At the same time, the benefits of TAR should not be exaggerated. As the first court that validated the use of predictive coding cautioned, predictive coding is neither required nor appropriate in all cases. Da Silva Moore v. Publicis Groupe & MSL Grp., 287 F.R.D. 182, 193 (S.D.N.Y. 2012) (magistrate judge’s ruling), adopted by 2012 BL 101971 (S.D.N.Y. Apr. 26, 2012).

Moreover, neither manual review nor TAR should be expected to achieve perfection. Judge Denise Cote, after permitting a defendant to use predictive coding over the plaintiff’s objection, made the following observation:

The production of documents in litigation … is a herculean undertaking, requiring an army of personnel and the production of an extraordinary volume of documents. Clients pay counsel vast sums of money in the course of this undertaking, both to produce documents and to review documents received from others. Despite the commitment of these resources, no one would or should expect perfection from this process.” Federal Housing Finance Agency v. HSBC North America Holdings, 2014 BL 40542 (S.D.N.Y. Feb. 14, 2014).

Indeed, TAR cannot displace lawyers in the discovery process because a lawyer’s professional judgment is a necessary part of the TAR review. Attorneys must classify the sample of documents and provide the parameters for the computer’s search. Lawyers who understand the case, the implicated documents, and technology-assisted review must select the most appropriate protocols for the review and may need to defend those choices in court. If a pertinent document custodian is vague or uses coded language in emails discussing a topic of interest, a lawyer will need to correct the review by training the computer on a sample of responsive documents. Finally, the typical algorithm assigns each document a probability of responsiveness. Lawyers may have to hand-classify documents for which the responsiveness probability is too low.

The Ethics of Using AI Software in Legal Practice

The ethics rules support reliance on vendors who supply AI tools to assist in the practice of law provided that the tools are compatible with a lawyer’s professional obligations and assist lawyers to competently represent their clients. In 2012, Comment 3 to ABA Model Rule 5.3 was amended to acknowledge that lawyers “may use nonlawyers outside the firm to assist the lawyer in rendering legal services to the client” provided that the lawyer “make[s] reasonable efforts to ensure that the services are provided in a manner that is compatible with the lawyer’s professional obligations.” Cmt. 3, ABA Model Rule 5.3. Ethics opinions and rule changes have made plain that a lawyer’s duty of competence in a client representation extends to the technology used in a representation. See New York County Ethics Op. 749 (2017); ABA Model Rules of Professional Conduct, Rule 1.1; see also ABA Commission on Ethics 20/20 Report (“in order to keep abreast of changes in law practice in a digital age, lawyers necessarily need to understand basic features of relevant technology”); Erika Kubik, Tennessee Becomes 27th State to Adopt Ethical Duty of Technology Competence (Mar. 22, 2017).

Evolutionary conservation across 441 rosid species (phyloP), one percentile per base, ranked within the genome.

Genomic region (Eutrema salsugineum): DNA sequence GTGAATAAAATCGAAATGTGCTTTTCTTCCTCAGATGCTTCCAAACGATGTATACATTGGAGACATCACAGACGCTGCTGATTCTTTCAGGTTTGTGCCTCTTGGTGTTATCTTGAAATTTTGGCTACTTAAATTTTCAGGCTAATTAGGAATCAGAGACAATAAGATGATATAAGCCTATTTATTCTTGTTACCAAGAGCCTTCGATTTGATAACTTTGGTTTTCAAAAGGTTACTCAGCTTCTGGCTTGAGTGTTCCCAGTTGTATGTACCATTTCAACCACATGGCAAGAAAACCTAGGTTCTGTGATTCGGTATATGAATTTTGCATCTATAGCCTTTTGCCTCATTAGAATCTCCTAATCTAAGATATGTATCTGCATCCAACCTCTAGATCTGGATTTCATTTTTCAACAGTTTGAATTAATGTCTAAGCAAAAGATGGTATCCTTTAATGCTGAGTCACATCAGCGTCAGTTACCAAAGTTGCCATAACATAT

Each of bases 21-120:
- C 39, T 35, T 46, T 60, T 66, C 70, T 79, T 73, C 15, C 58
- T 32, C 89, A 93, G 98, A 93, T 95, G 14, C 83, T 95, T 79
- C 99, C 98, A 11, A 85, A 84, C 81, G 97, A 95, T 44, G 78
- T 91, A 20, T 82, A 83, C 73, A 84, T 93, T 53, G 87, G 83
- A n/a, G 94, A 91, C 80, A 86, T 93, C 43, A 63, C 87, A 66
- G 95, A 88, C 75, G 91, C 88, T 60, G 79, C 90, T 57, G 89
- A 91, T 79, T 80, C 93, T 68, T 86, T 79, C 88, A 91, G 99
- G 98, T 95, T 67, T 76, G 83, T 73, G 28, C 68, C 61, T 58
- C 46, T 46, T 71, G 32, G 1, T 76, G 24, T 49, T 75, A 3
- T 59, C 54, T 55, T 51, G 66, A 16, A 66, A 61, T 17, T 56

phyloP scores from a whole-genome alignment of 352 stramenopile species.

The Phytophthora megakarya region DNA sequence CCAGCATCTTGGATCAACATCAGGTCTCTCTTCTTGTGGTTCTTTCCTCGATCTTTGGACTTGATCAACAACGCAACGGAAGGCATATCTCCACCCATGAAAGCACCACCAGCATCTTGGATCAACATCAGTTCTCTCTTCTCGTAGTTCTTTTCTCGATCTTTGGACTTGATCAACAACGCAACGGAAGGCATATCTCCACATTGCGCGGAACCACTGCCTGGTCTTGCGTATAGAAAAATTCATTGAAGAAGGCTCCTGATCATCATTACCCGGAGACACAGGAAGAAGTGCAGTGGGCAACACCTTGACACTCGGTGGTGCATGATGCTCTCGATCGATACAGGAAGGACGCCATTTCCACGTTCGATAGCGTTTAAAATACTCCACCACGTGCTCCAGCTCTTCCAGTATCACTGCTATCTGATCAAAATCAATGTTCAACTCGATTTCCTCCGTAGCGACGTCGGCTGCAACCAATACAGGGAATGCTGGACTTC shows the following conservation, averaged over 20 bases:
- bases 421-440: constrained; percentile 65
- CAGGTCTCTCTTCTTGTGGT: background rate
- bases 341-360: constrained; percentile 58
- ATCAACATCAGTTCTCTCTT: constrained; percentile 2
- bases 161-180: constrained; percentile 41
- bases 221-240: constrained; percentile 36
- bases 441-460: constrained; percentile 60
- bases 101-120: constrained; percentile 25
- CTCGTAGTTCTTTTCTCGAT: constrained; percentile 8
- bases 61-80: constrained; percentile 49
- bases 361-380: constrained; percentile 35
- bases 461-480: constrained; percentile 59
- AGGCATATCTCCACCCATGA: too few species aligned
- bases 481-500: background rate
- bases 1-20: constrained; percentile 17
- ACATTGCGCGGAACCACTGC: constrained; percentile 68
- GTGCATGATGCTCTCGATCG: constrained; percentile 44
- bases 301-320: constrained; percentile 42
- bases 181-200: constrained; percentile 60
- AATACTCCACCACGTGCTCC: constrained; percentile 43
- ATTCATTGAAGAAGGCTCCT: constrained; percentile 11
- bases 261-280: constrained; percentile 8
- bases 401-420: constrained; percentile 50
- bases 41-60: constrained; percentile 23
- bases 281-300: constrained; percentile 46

Moreover, Comment 8 to Rule 1.1 provides that “[t]o maintain the requisite knowledge and skill, a lawyer should keep abreast of changes in the law and its practice, including the benefits and risks associated with relevant technology” (emphasis added). The practical significance of this duty is two-fold: lawyers have an affirmative duty (1) to be proficient in the technology they use in the representation of a client (either directly or through those who assist in the representation); and (2) to consider technological advances that may improve the professional services they provide to their clients. The first requires that lawyers who use technology during a client representation (e.g., produce documents using a discovery vendor’s search and storage software) understand the technology well enough to ensure compliance with the lawyer’s ethical duties. Lawyers must also supervise nonlawyers who are involved in e-discovery, and they remain liable for e-discovery vendor errors. See In Re Seroquel Products Liability Litig., 244 F.R.D. 648 (M.D. Fla. Aug. 21, 2007) (a party is responsible for the errors of its vendors, citing Sedona Principle 6: “Ultimate responsibility for ensuring the preservation, collection, processing, and production of electronically stored information rests with the party and its counsel, not with the nonparty consultant or vendor.”). Thus, if a lawyer uses AI in her legal practice, the lawyer must either directly possess the competence to use the technology or hire competent vendors, in which event the lawyer must conduct sufficient due diligence before hiring the vendor and during the vendor relationship.